18 March 2019
Auction clearance rate data is reported weekly in almost every major news outlet and is used to measure the strength of the market.
Issues arise, however, when clearance rates are used to measure the effectiveness of auction as a method of sale.
To clarify the correct use of clearance rate data, we asked auctioneers Clarence White and Damien Cooley for their take on clearance rates and why auction is still the most effective method of sale.
While a commonly reported clearance rate is between 50 – 60 per cent, White says there is no such thing as a “normal” clearance rate.
“Different market conditions will always produce different clearance rates, and what is a ‘normal’ market?” he says.
“Markets are cyclical. At any given time, the market has certain characteristics. Sometimes the market is gaining value and sometimes it is losing value. Sometimes values are stagnant. The only constant is the cyclical change that occurs in the market.”
Both White and Cooley agree that clearance rates are an indication of the temperature of the market.
What concerns them is the perception that a low clearance rate means auctions are less effective as a method of sale than private treaty.
“Auction clearance rates are a measure of the strength of the market. They are not a measure of the effectiveness of the method of sale,” says Cooley.
“Put simply, auction is a marketing strategy used to sell a property in a reasonable period of time for the best possible price.”
White agrees: “To the lay observer, low clearance rates can create the false impression that auction represents a risky or less successful way to sell property.
“This is because the average person takes them at face value. They mistakenly assume that a 50 per cent clearance rate means only a 50 per cent chance of selling their property if they choose the auction process. This, however, could not be further from the truth.”
White says the total percentage of properties ultimately sold via the auction process (be that before, at or after the auction) is extremely high and significantly higher than reported clearance rates.
“Clearance rates don’t really paint the whole picture when it comes to utilising the auction process to achieve a successful sale,” he says.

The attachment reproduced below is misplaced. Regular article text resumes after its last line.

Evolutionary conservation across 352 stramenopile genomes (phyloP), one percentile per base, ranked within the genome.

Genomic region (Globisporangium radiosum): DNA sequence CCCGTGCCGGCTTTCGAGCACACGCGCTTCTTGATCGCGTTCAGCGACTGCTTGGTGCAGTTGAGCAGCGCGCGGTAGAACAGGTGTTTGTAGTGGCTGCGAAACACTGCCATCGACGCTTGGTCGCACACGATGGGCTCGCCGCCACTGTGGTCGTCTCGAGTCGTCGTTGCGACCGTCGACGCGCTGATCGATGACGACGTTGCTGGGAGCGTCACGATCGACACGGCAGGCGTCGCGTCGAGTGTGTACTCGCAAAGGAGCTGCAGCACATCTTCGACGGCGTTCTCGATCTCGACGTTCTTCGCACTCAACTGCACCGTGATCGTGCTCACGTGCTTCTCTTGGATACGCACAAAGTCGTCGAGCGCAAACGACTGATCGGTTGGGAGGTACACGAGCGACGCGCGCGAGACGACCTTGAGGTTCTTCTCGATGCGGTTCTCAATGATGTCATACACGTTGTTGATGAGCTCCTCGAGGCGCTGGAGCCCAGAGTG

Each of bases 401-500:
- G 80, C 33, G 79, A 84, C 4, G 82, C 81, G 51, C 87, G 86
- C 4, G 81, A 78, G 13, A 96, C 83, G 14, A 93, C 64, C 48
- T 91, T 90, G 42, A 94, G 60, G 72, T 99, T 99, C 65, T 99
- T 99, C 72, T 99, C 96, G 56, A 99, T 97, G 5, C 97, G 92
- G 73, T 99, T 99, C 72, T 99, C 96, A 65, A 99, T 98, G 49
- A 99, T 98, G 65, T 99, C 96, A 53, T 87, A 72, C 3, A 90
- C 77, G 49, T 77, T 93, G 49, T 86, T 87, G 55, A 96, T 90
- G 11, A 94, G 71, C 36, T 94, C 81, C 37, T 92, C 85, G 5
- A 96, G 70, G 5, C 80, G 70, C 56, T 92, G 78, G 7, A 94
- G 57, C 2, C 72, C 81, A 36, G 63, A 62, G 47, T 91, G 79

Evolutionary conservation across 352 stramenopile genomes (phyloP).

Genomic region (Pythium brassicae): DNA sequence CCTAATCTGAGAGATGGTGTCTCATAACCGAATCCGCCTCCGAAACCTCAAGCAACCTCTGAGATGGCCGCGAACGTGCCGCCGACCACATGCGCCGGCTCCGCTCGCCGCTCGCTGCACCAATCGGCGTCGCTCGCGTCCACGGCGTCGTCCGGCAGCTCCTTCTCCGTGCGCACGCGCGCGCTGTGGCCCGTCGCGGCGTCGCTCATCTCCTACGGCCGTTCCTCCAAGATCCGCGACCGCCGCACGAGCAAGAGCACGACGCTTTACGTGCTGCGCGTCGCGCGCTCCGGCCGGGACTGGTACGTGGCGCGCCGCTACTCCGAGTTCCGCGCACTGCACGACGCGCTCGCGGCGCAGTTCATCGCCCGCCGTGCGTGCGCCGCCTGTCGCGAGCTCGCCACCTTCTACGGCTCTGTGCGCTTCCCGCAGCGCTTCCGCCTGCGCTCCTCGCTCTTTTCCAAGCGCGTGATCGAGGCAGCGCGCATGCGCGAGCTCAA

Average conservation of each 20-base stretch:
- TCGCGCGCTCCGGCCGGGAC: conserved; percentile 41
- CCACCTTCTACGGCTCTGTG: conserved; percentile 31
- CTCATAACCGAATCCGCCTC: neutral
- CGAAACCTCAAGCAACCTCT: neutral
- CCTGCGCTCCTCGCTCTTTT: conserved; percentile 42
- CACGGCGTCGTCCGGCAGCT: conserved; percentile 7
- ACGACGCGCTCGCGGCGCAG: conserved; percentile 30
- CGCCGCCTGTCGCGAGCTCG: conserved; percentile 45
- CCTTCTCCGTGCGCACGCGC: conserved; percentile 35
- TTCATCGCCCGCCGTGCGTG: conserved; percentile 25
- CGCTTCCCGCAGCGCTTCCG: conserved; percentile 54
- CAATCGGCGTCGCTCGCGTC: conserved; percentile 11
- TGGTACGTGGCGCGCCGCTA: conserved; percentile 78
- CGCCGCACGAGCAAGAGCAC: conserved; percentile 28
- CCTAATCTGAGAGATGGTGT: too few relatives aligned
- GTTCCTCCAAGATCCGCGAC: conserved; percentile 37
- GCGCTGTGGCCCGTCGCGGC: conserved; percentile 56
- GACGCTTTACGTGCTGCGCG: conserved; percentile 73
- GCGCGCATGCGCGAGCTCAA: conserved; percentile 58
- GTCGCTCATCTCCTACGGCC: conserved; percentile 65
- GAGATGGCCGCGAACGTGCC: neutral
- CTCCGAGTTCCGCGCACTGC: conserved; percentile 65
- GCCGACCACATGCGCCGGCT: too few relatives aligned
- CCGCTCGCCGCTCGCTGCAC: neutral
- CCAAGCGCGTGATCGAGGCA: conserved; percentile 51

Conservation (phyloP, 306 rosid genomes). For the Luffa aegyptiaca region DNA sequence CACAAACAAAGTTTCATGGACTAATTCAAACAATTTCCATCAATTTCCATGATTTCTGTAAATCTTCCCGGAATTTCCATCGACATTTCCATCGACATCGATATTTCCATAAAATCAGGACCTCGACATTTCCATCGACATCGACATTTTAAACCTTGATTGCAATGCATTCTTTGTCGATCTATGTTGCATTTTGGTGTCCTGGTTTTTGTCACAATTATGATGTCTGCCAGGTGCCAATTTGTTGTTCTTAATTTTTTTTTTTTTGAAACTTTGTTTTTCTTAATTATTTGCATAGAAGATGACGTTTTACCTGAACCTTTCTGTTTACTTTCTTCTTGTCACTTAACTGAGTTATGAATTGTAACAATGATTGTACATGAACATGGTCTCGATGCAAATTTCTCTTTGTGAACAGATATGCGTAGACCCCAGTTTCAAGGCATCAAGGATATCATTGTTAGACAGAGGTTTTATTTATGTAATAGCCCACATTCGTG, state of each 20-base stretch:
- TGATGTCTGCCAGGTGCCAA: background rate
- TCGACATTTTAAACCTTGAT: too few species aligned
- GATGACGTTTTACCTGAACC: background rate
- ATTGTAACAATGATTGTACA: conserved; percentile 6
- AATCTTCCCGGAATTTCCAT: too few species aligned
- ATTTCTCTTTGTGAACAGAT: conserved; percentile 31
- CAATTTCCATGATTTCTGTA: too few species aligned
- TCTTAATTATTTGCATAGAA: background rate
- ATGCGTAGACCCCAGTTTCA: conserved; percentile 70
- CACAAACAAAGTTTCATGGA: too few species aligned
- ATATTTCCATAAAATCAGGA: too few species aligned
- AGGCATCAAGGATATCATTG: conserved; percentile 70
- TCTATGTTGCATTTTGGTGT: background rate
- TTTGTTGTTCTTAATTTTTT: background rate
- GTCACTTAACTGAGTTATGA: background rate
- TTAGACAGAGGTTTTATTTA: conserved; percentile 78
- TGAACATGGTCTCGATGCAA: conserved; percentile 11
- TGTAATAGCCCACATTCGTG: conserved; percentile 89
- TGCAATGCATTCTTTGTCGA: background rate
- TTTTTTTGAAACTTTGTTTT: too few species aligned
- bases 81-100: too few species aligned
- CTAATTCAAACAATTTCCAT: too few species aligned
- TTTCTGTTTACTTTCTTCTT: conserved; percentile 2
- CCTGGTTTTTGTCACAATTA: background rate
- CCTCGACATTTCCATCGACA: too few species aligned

White says it’s important that agents educate vendors that clearance rates only represent a percentage of properties sold at market at any given time.
“Clearance rate data fails to illustrate the total percentage of properties that successfully sell via the auction process,” he says. “It also fails to illustrate the average time it takes to sell an auction property versus a private treaty property in the current market.
“We know that statistically auction properties are selling faster on average than private treaty properties. However, this is an under-reported fact.”
Cooley agrees: “It is widely recognised that auction outperforms private treaty by approximately half in the days on market stats,” he says. “This is something we have tracked for years and it never changes much. In fact, we find that quality agents tend to do more auctions when clearance rates are below 50 per cent.
“Agents need to believe in the auction process in order to sell it to a vendor. I strongly believe a seller lists with the agent they feel will best represent their interest and, as such, trust their opinion on how to achieve this.”
Cooley says agents simply need to prove to vendors that auction outperforms every method of sale available in price and in days on market.
“Show case studies that illustrate that auction gives you an opportunity to create a competitive environment,” he says. “While a premium may not be achieved through auction, at least you give the vendor the opportunity for it to be achieved.”
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